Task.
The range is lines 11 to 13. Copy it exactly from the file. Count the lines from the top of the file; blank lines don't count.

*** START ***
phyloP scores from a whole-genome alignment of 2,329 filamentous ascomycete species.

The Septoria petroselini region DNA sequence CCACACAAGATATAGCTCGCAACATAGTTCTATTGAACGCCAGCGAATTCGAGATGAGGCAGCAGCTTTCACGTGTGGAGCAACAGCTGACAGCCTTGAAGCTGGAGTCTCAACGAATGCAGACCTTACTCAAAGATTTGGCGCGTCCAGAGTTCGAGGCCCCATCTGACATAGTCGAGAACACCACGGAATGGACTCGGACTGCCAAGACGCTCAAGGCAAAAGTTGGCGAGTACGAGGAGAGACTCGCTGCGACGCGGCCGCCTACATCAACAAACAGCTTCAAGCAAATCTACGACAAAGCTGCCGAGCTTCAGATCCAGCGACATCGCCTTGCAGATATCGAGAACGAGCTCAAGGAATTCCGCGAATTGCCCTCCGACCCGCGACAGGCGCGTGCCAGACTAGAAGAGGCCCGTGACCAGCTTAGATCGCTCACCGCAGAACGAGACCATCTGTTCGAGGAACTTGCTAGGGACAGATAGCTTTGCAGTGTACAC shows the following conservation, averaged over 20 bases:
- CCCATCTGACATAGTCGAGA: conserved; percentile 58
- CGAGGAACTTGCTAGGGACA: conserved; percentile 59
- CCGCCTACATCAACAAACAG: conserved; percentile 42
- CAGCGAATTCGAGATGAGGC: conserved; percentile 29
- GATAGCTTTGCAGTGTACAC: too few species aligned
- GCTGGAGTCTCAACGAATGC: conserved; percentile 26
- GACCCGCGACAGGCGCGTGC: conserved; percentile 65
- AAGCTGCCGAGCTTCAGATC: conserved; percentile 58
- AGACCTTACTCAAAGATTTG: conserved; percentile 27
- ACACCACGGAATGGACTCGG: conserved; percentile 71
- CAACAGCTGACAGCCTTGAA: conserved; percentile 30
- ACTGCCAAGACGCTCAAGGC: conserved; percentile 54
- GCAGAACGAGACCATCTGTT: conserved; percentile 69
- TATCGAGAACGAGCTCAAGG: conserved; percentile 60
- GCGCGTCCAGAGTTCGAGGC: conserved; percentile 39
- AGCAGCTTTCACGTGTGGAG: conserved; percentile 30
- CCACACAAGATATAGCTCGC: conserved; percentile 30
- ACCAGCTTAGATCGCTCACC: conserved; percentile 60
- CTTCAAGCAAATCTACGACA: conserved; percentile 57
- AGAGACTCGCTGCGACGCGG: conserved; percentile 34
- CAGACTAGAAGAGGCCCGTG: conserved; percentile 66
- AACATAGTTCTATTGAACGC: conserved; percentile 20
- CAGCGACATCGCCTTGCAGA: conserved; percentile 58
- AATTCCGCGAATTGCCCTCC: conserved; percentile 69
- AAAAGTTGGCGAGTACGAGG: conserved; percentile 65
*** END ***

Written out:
- AGACCTTACTCAAAGATTTG: conserved; percentile 27
- ACACCACGGAATGGACTCGG: conserved; percentile 71
- CAACAGCTGACAGCCTTGAA: conserved; percentile 30